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Architect of 'Esquire' Golden Age Blasts Today's 'Butt-Kissing' Covers

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FAJARDO, Puerto Rico ( -- George Lois, the man who created the iconic and much-lauded Esquire magazine covers of the ‘60s “Golden Age of Journalism,” spent his lunchtime speech at the American Magazine Conference “dressing down the illustrious magazine establishment of America” for its “boring, adoring, butt-kissing magazine covers.”

Photo: Doug Goodman
George Lois regaled the AMC audience with tales of his famed 'Esquire' covers before turning fire on the current magazine industry.

audio bug Full text of George Lois' speech

ALSO SEE classic George Lois magazine cover designs.

In an address laced with equal amounts of profanity and insight, he told a room full of the industry’s top editors, publishers and publishing company presidents that “for the last 40 years, the magazine community has never understood the overwhelming message of my covers: that the editorial content and imagery of a great magazine belongs to the passionate writer, the iconoclastic graphic designer and heroic editor -- and not to the outraged advertisers or the quivering sales departments or the celebrity flavor of the month whose butt you’re kissing, or to your readers, and certainly not to cranky letter writers.”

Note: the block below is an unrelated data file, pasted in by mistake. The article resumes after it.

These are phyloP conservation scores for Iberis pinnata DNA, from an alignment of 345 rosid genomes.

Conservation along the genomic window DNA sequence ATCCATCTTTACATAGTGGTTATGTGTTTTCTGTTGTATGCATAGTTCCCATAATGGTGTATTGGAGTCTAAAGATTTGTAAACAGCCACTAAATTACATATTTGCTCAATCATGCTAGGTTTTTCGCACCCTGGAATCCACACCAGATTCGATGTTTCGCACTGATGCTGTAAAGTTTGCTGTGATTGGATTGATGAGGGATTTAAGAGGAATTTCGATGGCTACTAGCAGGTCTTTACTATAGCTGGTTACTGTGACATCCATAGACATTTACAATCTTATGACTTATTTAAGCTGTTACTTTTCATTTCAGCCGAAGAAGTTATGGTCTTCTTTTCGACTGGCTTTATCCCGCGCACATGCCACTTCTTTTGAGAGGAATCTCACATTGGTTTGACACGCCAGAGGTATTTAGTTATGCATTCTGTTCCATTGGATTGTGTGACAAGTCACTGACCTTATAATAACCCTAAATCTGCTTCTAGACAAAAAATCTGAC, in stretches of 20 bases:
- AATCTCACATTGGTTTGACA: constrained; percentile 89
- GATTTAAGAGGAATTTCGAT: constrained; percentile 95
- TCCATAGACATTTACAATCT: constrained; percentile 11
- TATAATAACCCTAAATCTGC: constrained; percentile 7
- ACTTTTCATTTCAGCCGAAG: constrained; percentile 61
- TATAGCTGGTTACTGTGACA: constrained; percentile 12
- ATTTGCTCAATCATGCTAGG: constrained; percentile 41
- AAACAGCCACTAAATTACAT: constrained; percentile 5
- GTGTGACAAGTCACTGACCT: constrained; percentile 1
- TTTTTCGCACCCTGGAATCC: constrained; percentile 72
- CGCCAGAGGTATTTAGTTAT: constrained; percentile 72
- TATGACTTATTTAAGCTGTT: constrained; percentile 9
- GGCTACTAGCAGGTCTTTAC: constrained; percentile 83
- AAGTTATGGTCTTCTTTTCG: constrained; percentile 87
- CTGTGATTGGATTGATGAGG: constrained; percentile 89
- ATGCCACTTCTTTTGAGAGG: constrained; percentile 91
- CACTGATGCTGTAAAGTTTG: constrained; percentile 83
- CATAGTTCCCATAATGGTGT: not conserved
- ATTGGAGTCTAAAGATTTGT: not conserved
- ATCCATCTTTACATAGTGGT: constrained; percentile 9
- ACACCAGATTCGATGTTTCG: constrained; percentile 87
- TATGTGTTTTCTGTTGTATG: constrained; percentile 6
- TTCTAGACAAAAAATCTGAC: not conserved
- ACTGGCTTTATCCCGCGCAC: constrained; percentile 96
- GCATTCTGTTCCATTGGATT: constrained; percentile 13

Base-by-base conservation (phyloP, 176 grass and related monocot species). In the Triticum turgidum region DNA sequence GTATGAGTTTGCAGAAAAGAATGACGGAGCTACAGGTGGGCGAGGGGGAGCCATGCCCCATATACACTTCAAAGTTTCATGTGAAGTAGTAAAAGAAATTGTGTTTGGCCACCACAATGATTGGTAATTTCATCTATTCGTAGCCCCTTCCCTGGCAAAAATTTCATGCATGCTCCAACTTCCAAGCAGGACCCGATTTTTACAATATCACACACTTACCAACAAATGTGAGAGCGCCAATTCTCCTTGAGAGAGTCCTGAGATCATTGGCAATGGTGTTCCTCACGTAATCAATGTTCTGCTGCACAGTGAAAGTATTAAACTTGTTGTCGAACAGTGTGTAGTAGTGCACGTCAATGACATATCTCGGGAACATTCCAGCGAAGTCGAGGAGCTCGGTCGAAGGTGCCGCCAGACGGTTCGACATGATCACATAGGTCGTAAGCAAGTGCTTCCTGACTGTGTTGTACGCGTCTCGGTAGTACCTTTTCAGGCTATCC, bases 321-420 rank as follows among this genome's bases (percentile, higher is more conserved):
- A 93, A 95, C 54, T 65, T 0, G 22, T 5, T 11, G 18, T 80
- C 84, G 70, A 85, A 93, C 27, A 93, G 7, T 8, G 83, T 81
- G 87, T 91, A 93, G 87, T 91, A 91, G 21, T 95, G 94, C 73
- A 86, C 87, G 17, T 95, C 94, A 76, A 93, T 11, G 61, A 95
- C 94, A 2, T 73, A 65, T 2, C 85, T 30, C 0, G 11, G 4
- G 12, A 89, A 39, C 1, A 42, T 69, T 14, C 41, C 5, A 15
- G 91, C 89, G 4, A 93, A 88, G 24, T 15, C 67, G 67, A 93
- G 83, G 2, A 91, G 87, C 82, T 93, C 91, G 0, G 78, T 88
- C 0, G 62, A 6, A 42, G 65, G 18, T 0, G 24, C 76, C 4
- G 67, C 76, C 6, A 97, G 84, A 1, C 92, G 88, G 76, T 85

A scathing critique
Mr. Lois’ scathing critique of the state of magazine journalism came just one day after the American Society of Magazine Editors unveiled its top 40 magazine covers of the last 40 years. Three of Mr. Lois’ Esquire covers made it into the top 10: At No. 3, the April 1968 cover depicting Muhammad Ali reenacting the martyrdom of St. Sebastian, the patron saint of athletes who was pierced by arrows; At No. 5, the May 1969 image of Andy Warhol drowning in a can of Campbell’s tomato soup; and at No. 8, the type-only cover of October 1966, “Oh my God -– we hit a little girl.”

Mr. Lois took the audience through a series of some of his most provocative covers, including his debut, which showed heavyweight champion Floyd Patterson, an 8 to 1 favorite, lying alone in a boxing ring, left for dead, seemingly killed at the hands of challenger Sonny Liston. The cover was to appear the week before the October 1962 championship fight, and Esquire publisher Arnold Gingrich was “appalled that my cover was calling the fight a week before fight night, and said so in his publisher’s page, denouncing my prediction, my design style and my hubris,” Mr. Lois told attendees.

Editor Harold Hayes, described by Mr. Lois as a “trombone-playing Southern liberal who was also a Marine reserve officer ... a rare bird,” truly believed in the cover and fought to keep it. When the issue hit the newsstands, the prediction became the laughing stock of the sports world, until Liston destroyed Patterson in the first round. Newsstand sales doubled, and were at the time the highest in the magazine’s history.

Mr. Lois would later turn to Sonny Liston again, when Mr. Hayes pleaded for a Christmas cover that the ad sales guys could understand.

Days of racial tensions
“So in the days of rising racial tensions and Black Revolution, I decided to depict America’s first black Santa: Sonny Liston, the meanest [expletive] in the world, the last person anybody would want coming down their chimney on Christmas Eve. Respirators were rushed to Esquire's ad offices,” Mr. Lois related.

When the business side clamored for “a girlie cover,” Mr. Lois gave them “a naked dame, squashed in a garbage can, to illustrate a story headlined 'The New American Woman: Through at 21.' ‘Well pal,’ was Harold’s reaction, ‘You sure didn’t disappoint me.’”